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On May 11, 1937, New York City’s Savoy Ballroom experienced the Battle of the Bands of the century. Chick Webb, a man from East Baltimore, led the Savoy house band. He was famous in his own right, and was widely respected by the jazz community at large. On the opposing bandstand, wearing the crown title of the “King of Swing,” was Benny Goodman.
The two bandleaders were charismatic opposites, and their respective paths leading up to the 1937 showdown could not have been more different. Chick Webb (pictured below) experienced early success after leaving home at the age of 17, overcoming a severe disfigurement and establishing himself as an accomplished bandleader in New York by age 21.
Goodman’s career, on the other hand, was marked by early struggle and uncertainty. He was regularly met with varying periods of successes and failures, struggling to get by until a tour of the West coast in 1935 earned him recognition and financial success. For 28-year-old Goodman (pictured below, the Savoy on May 11th was merely a stepping stone in the making of his career and of history.
That night at the Savoy, though Goodman’s band was as dialed-in and lively as ever, many gave the victory to Webb. Goodman’s drummer, Gene Kruppa, acknowledged defeat to the superior performance and energy that Webb delivered. Reportedly, there were approximately 9,000 people both inside and outside the venue. This moment in history, though not often recounted, prefaces one of the most famous concerts in jazz history. It came less than nine months before Goodman and his swing band performed at Carnegie Hall—the first time ever, that jazz was performed there.
Live at Carnegie Hall
Goodman’s initial response to playing at Carnegie Hall was hesitant. He had experienced a lot of safe success in the previous months, and the idea was pitched to him as a publicity stunt. He was already wearing the title, “King of Swing,” and Carnegie Hall was at the time primarily reserved for classical performance. Still, the incentive for Goodman was strong. No jazz bandleader at that point in time had ever performed on that stage.
Introduction To Jazz
The concert was sold out far in advance, and was filled to capacity on the night of the performance. As Goodman and his troupe ventured out onto the stage, both performers and audience members alike were unsure of the trajectory of the evening.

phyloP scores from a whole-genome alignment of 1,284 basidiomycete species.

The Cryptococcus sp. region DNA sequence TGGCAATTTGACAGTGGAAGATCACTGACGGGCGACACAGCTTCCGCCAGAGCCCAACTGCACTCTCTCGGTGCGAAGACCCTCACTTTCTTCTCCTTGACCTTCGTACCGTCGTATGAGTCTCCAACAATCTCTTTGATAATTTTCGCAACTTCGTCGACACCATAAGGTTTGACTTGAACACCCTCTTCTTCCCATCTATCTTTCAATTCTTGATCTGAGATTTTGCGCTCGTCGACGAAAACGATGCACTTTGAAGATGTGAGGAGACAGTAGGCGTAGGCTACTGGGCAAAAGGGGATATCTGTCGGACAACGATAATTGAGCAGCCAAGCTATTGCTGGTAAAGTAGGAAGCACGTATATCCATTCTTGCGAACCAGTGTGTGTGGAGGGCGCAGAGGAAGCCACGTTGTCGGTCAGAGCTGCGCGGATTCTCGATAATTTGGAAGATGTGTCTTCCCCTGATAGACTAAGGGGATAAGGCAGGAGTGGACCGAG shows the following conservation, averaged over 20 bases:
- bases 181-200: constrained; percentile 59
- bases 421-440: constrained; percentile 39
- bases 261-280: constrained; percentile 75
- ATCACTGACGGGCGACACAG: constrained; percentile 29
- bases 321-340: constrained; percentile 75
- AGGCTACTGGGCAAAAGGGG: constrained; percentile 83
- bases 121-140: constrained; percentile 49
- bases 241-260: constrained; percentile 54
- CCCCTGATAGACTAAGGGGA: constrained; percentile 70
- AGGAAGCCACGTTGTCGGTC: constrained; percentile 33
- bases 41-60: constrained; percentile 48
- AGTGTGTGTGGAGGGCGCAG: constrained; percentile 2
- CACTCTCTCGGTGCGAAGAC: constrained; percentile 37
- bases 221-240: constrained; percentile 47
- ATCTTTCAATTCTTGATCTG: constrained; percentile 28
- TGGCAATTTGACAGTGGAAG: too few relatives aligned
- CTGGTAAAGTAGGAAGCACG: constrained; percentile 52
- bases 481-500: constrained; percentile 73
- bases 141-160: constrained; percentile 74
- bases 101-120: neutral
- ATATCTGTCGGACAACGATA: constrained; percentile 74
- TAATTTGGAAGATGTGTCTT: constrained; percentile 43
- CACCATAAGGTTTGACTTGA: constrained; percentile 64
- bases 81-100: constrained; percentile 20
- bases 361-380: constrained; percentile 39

Goodman’s band opened with a punch. Within the first few seconds of the opening number, “Don’t Be That Way,” audience members broke out into energetic albeit subdued applause. Throughout the first three songs, solos were met with bursts of unsteady and sporadic applause. As the band played on, and as the music settled over the venue, the crowd became more responsive and lively.
Swing Steals The Show
The uncertainty was by no means the mark of any degree of negative response. In the occasionally awkward, surprised bursts of cheering and applause, a new dialogue was opening between jazz and the mainstream musical consumers of the era. For decades following the 1938 Jazz Concert, the performance would be remembered as the introduction of jazz into the American musical narrative at large.
By the end of the night, and after many calls for encore and reprise, swing music had stolen the hearts of every individual in the crowd. Complete with guest appearances, vocal numbers, impromptu solos, and cast changes—Goodman’s 1938 jazz concert was both a tribute to, and the making of, history.
Yet forever beneath the fabric of mainstream history, Chick Webb holds the victory over Goodman’s band in their epic showdown. Perhaps that night at the Savoy is a suggestion that the heart of jazz music and the American mainstream were always fundamentally at odds. After Goodman’s concert, Carnegie Hall would become known for regularly featuring dominant swing bands and jazz icons. Perhaps, in full acknowledgement of the crowning talent of the Goodman band, there is a deeper legacy of jazz beneath the era’s preeminent Kings and Queens.